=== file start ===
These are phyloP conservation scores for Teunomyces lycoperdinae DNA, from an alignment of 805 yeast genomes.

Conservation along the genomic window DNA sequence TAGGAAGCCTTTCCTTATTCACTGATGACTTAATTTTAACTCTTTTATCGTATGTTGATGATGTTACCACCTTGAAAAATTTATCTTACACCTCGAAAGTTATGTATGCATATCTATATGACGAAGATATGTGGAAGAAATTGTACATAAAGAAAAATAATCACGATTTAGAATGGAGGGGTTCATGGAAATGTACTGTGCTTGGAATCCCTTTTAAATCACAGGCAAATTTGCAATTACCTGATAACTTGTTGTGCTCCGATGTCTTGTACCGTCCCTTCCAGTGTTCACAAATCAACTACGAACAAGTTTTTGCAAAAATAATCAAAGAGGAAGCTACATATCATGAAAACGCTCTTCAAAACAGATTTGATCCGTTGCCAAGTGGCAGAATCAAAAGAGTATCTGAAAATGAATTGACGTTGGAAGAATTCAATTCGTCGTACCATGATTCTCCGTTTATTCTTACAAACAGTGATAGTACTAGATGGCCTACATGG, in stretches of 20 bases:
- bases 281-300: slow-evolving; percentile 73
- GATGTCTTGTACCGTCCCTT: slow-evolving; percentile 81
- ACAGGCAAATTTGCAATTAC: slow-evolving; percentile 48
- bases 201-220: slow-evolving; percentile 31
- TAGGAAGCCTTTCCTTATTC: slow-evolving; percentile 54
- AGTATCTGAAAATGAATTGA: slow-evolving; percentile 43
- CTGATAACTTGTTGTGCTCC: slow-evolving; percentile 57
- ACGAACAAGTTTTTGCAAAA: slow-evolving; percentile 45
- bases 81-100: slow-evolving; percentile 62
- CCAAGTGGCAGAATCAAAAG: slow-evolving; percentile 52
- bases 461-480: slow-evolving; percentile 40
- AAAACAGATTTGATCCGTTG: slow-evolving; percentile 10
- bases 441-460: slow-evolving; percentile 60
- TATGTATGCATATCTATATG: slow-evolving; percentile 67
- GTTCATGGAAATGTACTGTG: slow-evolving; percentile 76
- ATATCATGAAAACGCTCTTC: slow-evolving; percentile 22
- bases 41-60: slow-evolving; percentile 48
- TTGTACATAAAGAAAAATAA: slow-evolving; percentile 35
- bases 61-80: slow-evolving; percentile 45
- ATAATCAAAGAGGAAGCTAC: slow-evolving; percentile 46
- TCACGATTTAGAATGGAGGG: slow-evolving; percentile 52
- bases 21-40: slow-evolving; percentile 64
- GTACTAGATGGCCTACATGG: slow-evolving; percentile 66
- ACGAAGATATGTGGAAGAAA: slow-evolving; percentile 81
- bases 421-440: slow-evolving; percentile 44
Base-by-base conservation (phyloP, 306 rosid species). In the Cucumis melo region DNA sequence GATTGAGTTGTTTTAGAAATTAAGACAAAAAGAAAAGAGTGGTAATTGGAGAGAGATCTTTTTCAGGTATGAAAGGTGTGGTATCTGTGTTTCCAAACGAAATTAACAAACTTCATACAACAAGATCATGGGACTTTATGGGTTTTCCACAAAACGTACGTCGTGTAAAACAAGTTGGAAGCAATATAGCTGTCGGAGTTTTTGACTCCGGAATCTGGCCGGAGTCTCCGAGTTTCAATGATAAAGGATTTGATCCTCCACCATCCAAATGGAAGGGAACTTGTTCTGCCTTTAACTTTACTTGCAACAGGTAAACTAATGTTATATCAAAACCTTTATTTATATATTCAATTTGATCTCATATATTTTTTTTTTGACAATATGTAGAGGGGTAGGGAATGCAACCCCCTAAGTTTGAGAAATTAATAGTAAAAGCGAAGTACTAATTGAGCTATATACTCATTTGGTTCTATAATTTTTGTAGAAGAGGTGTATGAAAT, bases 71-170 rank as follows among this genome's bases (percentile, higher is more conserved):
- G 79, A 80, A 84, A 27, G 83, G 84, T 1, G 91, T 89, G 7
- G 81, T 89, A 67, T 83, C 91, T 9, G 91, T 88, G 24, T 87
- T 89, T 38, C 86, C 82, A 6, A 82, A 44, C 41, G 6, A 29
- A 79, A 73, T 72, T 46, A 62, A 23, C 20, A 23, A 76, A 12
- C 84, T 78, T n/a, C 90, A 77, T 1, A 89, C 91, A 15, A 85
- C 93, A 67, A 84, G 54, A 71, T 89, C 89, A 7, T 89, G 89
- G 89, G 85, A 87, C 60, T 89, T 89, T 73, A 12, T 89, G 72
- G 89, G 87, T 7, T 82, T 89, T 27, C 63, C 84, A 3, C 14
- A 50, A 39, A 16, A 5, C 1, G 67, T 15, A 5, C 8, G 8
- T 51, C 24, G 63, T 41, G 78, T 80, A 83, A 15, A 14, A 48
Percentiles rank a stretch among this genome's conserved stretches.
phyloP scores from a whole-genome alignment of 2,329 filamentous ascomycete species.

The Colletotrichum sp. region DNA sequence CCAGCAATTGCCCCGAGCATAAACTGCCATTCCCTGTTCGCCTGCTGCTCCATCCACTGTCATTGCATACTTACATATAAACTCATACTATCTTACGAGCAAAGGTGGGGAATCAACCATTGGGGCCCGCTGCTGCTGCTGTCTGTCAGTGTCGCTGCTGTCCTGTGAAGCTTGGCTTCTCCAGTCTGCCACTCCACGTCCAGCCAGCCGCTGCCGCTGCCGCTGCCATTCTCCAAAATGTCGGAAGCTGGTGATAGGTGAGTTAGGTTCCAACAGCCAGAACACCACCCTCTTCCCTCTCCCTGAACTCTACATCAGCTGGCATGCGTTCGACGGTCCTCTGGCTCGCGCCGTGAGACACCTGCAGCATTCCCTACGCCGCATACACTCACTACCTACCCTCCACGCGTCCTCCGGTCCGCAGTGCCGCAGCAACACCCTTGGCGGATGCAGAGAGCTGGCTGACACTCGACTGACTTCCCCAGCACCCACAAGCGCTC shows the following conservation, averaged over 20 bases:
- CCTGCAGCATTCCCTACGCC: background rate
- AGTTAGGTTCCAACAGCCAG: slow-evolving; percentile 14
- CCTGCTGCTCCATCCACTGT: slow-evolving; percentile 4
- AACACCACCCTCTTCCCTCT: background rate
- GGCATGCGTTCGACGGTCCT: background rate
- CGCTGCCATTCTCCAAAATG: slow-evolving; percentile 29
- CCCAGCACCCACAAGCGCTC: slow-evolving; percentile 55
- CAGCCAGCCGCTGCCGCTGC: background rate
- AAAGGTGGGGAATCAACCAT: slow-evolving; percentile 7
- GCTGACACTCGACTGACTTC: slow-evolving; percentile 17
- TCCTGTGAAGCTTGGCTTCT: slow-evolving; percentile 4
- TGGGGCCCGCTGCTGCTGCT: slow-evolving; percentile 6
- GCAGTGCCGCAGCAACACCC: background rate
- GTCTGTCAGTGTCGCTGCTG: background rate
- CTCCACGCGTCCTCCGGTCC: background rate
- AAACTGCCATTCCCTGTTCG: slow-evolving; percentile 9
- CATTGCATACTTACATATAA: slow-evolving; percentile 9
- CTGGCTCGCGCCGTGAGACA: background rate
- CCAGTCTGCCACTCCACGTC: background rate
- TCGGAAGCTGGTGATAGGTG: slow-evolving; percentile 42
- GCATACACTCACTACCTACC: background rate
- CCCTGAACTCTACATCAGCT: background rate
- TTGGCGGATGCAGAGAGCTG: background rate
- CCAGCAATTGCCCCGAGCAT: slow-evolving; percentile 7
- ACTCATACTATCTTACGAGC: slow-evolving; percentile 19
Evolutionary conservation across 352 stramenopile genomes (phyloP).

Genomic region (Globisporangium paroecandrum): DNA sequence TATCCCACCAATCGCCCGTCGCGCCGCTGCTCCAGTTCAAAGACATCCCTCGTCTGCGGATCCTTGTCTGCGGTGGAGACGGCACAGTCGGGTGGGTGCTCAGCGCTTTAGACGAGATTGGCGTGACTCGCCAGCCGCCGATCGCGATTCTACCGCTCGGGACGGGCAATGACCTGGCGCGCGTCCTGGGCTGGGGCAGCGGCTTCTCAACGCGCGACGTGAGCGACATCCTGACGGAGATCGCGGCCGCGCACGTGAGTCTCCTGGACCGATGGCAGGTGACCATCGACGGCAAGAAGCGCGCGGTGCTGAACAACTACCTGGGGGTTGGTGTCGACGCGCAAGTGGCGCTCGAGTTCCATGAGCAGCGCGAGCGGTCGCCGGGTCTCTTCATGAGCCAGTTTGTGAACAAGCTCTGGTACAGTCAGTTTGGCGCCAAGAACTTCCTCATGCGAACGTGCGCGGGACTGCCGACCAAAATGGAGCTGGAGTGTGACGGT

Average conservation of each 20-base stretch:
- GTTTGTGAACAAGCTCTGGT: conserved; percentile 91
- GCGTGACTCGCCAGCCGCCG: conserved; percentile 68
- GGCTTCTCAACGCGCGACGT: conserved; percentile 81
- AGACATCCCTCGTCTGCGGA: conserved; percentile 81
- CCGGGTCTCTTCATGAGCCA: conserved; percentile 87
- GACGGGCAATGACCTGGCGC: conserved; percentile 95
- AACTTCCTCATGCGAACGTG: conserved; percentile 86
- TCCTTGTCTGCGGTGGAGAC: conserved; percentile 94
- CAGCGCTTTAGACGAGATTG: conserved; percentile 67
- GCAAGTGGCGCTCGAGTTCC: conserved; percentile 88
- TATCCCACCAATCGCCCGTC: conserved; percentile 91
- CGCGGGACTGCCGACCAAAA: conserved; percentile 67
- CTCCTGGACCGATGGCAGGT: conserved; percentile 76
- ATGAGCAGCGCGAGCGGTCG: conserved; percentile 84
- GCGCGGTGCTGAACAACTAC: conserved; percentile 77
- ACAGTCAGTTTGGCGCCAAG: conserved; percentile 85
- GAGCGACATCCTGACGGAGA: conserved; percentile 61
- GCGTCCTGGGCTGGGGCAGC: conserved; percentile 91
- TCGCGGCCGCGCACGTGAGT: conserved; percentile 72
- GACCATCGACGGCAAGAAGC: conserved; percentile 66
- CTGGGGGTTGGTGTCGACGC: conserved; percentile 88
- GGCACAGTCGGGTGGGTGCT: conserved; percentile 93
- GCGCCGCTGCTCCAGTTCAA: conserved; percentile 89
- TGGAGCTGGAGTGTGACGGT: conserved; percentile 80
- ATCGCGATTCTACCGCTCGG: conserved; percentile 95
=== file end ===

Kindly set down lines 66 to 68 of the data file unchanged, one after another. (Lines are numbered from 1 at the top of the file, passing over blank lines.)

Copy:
- ACTCATACTATCTTACGAGC: slow-evolving; percentile 19
Evolutionary conservation across 352 stramenopile genomes (phyloP).

Genomic region (Globisporangium paroecandrum): DNA sequence TATCCCACCAATCGCCCGTCGCGCCGCTGCTCCAGTTCAAAGACATCCCTCGTCTGCGGATCCTTGTCTGCGGTGGAGACGGCACAGTCGGGTGGGTGCTCAGCGCTTTAGACGAGATTGGCGTGACTCGCCAGCCGCCGATCGCGATTCTACCGCTCGGGACGGGCAATGACCTGGCGCGCGTCCTGGGCTGGGGCAGCGGCTTCTCAACGCGCGACGTGAGCGACATCCTGACGGAGATCGCGGCCGCGCACGTGAGTCTCCTGGACCGATGGCAGGTGACCATCGACGGCAAGAAGCGCGCGGTGCTGAACAACTACCTGGGGGTTGGTGTCGACGCGCAAGTGGCGCTCGAGTTCCATGAGCAGCGCGAGCGGTCGCCGGGTCTCTTCATGAGCCAGTTTGTGAACAAGCTCTGGTACAGTCAGTTTGGCGCCAAGAACTTCCTCATGCGAACGTGCGCGGGACTGCCGACCAAAATGGAGCTGGAGTGTGACGGT